Torn Ligament In The Thumb


A torn ligament in the thumb can be painful and an annoyance in everyday life. The technical term for a torn ligament in the thumb is an ulnar collateral ligament injury of the thumb. This type of injury occurs more often that most people would imagine. This type of injury is commonly referred to as the gamekeeper’s thumb or skier’s thumb. A torn ligament in the thumb can temporarily cause your hand to lose the ability to pinch and grasp objects. When there is a complete tear in the ligaments of the thumb, the metacarpophalangeal joint, or MCP joint is affected. This joint becomes weak and unstable, which causes the thumb to bend backwards.


One of the main causes of a torn ligament in the thumb is sudden force. When a forceful event occurs that pushes your thumb away from your palm, a tear can occur. There are many different types of accidents that can occur that can lead to a torn ligament in the thumb. Some of these incidents include, but are not limited to:

  • Falling on your hand
  • Playing any sport, especially soccer
  • Car accidents
  • Downhill ski accidents
  • Repeated use of the thumb in forceful actions


Some of the symptoms that accompany a torn ligament in the thumb are:

Torn Ligament in the Thumb

  • Pain
  • Swelling
  • Redness
  • Bruising
  • Weakness
  • Difficulty grasping objects
  • Bumps
  • Thumb is bent backwards
  • Unstable thumb


One of the best ways that a doctor can determine if you have a torn ligament in the thumb or have just a sprain is through an X-ray. An X-ray can show if there are any broken bones, tears or a torn ligament. Doctors can also perform a physical examination on the thumb to test its stress level and ability to hold objects. A torn ligament in the thumb can be classified if your thumb can move more than 30 degrees from the hand. This occurs because the ligaments have been torn and need to be repaired. This specific test is called the valgus stress test. A doctor will push your thumb backwards and in different positions to check the severity of the tear.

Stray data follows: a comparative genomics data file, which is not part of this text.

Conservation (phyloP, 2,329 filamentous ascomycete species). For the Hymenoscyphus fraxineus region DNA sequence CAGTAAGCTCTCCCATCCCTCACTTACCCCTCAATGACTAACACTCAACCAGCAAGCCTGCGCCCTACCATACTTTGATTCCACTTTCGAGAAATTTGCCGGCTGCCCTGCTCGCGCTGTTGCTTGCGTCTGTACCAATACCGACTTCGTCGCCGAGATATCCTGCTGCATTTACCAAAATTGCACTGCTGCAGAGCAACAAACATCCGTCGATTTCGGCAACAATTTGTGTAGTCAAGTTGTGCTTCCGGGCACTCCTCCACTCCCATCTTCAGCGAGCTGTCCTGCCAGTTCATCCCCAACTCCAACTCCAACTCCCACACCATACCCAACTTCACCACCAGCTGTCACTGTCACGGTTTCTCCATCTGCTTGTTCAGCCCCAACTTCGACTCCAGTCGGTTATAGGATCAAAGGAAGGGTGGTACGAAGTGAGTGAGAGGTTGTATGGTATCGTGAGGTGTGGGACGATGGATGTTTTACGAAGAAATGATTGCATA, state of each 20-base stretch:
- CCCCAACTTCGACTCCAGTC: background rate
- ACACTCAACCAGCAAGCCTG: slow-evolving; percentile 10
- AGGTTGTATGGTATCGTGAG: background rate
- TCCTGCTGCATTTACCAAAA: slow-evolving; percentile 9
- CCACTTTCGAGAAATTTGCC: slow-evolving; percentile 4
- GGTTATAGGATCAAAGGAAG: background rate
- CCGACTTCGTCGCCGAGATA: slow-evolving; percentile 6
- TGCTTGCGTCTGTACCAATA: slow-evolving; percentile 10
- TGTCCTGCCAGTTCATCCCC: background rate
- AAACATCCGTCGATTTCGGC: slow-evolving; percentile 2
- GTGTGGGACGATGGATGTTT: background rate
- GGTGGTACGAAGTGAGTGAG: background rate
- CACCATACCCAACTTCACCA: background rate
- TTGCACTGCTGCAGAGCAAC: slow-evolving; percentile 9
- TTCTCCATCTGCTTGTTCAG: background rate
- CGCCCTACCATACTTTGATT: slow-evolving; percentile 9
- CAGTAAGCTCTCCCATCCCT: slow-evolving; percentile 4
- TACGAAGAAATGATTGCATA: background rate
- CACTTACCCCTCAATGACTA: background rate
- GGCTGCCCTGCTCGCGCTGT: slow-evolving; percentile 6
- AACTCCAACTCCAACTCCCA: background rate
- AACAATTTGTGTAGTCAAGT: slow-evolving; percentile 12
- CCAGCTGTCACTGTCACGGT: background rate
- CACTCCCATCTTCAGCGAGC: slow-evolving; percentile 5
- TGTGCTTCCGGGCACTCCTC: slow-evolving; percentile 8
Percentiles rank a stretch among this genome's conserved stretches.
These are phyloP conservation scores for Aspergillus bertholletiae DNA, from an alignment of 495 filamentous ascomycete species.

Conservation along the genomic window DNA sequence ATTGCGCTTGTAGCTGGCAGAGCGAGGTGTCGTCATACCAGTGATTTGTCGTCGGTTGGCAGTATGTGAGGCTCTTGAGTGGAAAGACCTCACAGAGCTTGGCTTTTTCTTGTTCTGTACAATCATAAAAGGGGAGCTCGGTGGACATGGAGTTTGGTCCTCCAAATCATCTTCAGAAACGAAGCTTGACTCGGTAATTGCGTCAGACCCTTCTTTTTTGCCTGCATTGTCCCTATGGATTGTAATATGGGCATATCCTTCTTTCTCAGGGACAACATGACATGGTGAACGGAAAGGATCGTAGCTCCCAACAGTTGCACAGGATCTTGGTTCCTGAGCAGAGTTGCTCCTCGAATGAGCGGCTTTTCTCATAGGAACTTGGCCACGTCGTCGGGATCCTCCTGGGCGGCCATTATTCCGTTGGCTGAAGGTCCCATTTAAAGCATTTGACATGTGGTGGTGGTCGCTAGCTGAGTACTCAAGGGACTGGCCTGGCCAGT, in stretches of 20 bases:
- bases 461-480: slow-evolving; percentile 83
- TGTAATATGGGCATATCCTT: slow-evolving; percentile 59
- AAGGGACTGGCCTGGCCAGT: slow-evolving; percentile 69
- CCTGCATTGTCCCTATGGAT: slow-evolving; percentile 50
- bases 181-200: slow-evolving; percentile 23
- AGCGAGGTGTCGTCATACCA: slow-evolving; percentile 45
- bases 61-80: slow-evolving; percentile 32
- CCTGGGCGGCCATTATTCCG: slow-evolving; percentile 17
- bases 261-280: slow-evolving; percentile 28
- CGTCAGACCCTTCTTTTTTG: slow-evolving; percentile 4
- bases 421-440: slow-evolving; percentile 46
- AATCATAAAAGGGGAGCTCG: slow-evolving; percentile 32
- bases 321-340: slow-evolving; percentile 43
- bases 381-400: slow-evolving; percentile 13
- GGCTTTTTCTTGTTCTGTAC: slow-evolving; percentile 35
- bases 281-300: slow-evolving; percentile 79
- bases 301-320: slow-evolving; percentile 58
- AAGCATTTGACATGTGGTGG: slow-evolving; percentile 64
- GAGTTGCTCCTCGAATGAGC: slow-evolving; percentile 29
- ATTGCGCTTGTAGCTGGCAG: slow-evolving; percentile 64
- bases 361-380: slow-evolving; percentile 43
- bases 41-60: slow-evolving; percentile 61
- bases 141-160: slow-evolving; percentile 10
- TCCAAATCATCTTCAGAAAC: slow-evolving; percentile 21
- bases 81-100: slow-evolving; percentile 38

How To Treat A Torn Ligament In The Thumb

Torn Ligament in the Thumb

Unfortunately, a complete tear in the ligament of the thumb does not guarantee just a cast on the thumb. A cast on the thumb is usually reserved for partially torn ligaments. Placing ice packs on your injured thumb can help reduce the pain and swelling. Over-the-counter medications such as Aleve, Advil or Tylenol can help ease the pain of the torn ligament. To repair a torn ligament in the thumb, surgery is required. The reason for surgery is because a torn ligament in the thumb cannot properly heal on its own. Even through a surgical procedure to help fix a torn ligament in the thumb, the nerves in the thumb may never regain full strong. Physical therapy is often recommended for patients with a partially or a completely torn ligament in the thumb.

There are two types of surgeries that can be performed to repair a torn ligament in the thumb. The first is a fusion surgery and this type of surgery is for people will chronic tears of the ligament. During the surgery, doctors will use new tissue to reconstruct ligaments and fuse the joints together. The second type of surgery is called suture repair. During this surgery, sheets of tissue are cut, such as the adductor aponeurosis, and then stitched together from the back of the thumb to the bone. After the surgery occurs, then a cast should be worn for at least 4-8 weeks to help repair the torn ligament. After the removal of the cast, your thumb may remain in a splint for an additional 2-4 weeks, depending on the severity of the torn ligament. It is important that no physical activity is performed by the injured thumb because it can prolong the healing time.


There may not be a 100% fool-proof way to prevent a torn ligament in the thumb, but there are certain things people can do to help prevent it from occurring. Always use protection on your hands when playing sports to reduce the risk of an injury. Remember to take a break from repetitive actions using your hands and thumbs.